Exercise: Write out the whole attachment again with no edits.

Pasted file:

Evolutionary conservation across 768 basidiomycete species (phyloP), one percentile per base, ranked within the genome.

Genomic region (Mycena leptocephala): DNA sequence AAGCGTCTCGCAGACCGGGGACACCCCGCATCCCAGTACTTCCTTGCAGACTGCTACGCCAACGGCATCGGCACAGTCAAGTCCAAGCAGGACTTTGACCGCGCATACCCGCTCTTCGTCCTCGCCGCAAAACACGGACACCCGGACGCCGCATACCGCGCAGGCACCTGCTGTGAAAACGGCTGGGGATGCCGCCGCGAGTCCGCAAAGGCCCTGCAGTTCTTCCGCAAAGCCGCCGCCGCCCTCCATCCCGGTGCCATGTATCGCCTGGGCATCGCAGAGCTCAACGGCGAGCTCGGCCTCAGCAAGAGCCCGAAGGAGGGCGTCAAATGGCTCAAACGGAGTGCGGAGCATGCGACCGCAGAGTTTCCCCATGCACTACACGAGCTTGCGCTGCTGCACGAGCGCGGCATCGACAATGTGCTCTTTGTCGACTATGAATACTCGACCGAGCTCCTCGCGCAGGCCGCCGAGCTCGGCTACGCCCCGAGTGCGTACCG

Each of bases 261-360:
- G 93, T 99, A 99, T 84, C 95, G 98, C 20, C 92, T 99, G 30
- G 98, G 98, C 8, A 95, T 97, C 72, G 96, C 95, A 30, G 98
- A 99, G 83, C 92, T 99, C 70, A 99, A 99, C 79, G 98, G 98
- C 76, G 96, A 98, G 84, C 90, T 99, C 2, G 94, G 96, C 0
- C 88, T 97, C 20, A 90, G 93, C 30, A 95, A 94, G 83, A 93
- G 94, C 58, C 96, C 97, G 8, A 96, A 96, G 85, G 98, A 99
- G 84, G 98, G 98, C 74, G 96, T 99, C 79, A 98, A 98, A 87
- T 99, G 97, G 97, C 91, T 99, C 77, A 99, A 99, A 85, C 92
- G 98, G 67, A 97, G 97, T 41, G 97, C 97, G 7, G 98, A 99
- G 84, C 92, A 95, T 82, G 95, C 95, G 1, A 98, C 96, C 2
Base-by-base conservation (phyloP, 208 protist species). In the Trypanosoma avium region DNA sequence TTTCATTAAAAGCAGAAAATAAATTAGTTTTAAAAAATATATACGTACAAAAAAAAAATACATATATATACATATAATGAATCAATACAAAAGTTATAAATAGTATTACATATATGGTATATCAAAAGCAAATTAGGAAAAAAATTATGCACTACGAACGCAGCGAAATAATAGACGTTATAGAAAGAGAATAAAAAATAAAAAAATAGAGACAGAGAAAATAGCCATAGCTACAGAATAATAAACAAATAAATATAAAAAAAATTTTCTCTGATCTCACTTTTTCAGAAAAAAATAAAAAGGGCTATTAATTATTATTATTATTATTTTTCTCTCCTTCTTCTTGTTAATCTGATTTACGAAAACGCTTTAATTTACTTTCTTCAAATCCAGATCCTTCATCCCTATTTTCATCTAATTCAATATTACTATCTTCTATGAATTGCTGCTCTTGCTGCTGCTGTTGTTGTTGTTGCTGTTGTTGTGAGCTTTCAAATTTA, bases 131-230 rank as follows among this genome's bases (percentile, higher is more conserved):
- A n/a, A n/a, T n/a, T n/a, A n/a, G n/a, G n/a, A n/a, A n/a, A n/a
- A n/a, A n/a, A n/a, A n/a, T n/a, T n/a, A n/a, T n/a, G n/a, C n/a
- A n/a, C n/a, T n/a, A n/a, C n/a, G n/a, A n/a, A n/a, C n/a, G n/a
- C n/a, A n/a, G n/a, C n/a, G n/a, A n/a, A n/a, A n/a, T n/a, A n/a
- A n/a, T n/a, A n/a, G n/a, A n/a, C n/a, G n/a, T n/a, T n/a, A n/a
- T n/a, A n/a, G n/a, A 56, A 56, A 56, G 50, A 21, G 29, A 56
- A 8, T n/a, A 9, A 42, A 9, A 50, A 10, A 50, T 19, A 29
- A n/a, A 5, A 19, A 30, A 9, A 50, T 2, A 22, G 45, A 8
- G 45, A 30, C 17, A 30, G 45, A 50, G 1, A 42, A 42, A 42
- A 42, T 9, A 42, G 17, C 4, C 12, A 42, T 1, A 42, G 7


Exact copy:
Evolutionary conservation across 768 basidiomycete species (phyloP), one percentile per base, ranked within the genome.

Genomic region (Mycena leptocephala): DNA sequence AAGCGTCTCGCAGACCGGGGACACCCCGCATCCCAGTACTTCCTTGCAGACTGCTACGCCAACGGCATCGGCACAGTCAAGTCCAAGCAGGACTTTGACCGCGCATACCCGCTCTTCGTCCTCGCCGCAAAACACGGACACCCGGACGCCGCATACCGCGCAGGCACCTGCTGTGAAAACGGCTGGGGATGCCGCCGCGAGTCCGCAAAGGCCCTGCAGTTCTTCCGCAAAGCCGCCGCCGCCCTCCATCCCGGTGCCATGTATCGCCTGGGCATCGCAGAGCTCAACGGCGAGCTCGGCCTCAGCAAGAGCCCGAAGGAGGGCGTCAAATGGCTCAAACGGAGTGCGGAGCATGCGACCGCAGAGTTTCCCCATGCACTACACGAGCTTGCGCTGCTGCACGAGCGCGGCATCGACAATGTGCTCTTTGTCGACTATGAATACTCGACCGAGCTCCTCGCGCAGGCCGCCGAGCTCGGCTACGCCCCGAGTGCGTACCG

Each of bases 261-360:
- G 93, T 99, A 99, T 84, C 95, G 98, C 20, C 92, T 99, G 30
- G 98, G 98, C 8, A 95, T 97, C 72, G 96, C 95, A 30, G 98
- A 99, G 83, C 92, T 99, C 70, A 99, A 99, C 79, G 98, G 98
- C 76, G 96, A 98, G 84, C 90, T 99, C 2, G 94, G 96, C 0
- C 88, T 97, C 20, A 90, G 93, C 30, A 95, A 94, G 83, A 93
- G 94, C 58, C 96, C 97, G 8, A 96, A 96, G 85, G 98, A 99
- G 84, G 98, G 98, C 74, G 96, T 99, C 79, A 98, A 98, A 87
- T 99, G 97, G 97, C 91, T 99, C 77, A 99, A 99, A 85, C 92
- G 98, G 67, A 97, G 97, T 41, G 97, C 97, G 7, G 98, A 99
- G 84, C 92, A 95, T 82, G 95, C 95, G 1, A 98, C 96, C 2
Base-by-base conservation (phyloP, 208 protist species). In the Trypanosoma avium region DNA sequence TTTCATTAAAAGCAGAAAATAAATTAGTTTTAAAAAATATATACGTACAAAAAAAAAATACATATATATACATATAATGAATCAATACAAAAGTTATAAATAGTATTACATATATGGTATATCAAAAGCAAATTAGGAAAAAAATTATGCACTACGAACGCAGCGAAATAATAGACGTTATAGAAAGAGAATAAAAAATAAAAAAATAGAGACAGAGAAAATAGCCATAGCTACAGAATAATAAACAAATAAATATAAAAAAAATTTTCTCTGATCTCACTTTTTCAGAAAAAAATAAAAAGGGCTATTAATTATTATTATTATTATTTTTCTCTCCTTCTTCTTGTTAATCTGATTTACGAAAACGCTTTAATTTACTTTCTTCAAATCCAGATCCTTCATCCCTATTTTCATCTAATTCAATATTACTATCTTCTATGAATTGCTGCTCTTGCTGCTGCTGTTGTTGTTGTTGCTGTTGTTGTGAGCTTTCAAATTTA, bases 131-230 rank as follows among this genome's bases (percentile, higher is more conserved):
- A n/a, A n/a, T n/a, T n/a, A n/a, G n/a, G n/a, A n/a, A n/a, A n/a
- A n/a, A n/a, A n/a, A n/a, T n/a, T n/a, A n/a, T n/a, G n/a, C n/a
- A n/a, C n/a, T n/a, A n/a, C n/a, G n/a, A n/a, A n/a, C n/a, G n/a
- C n/a, A n/a, G n/a, C n/a, G n/a, A n/a, A n/a, A n/a, T n/a, A n/a
- A n/a, T n/a, A n/a, G n/a, A n/a, C n/a, G n/a, T n/a, T n/a, A n/a
- T n/a, A n/a, G n/a, A 56, A 56, A 56, G 50, A 21, G 29, A 56
- A 8, T n/a, A 9, A 42, A 9, A 50, A 10, A 50, T 19, A 29
- A n/a, A 5, A 19, A 30, A 9, A 50, T 2, A 22, G 45, A 8
- G 45, A 30, C 17, A 30, G 45, A 50, G 1, A 42, A 42, A 42
- A 42, T 9, A 42, G 17, C 4, C 12, A 42, T 1, A 42, G 7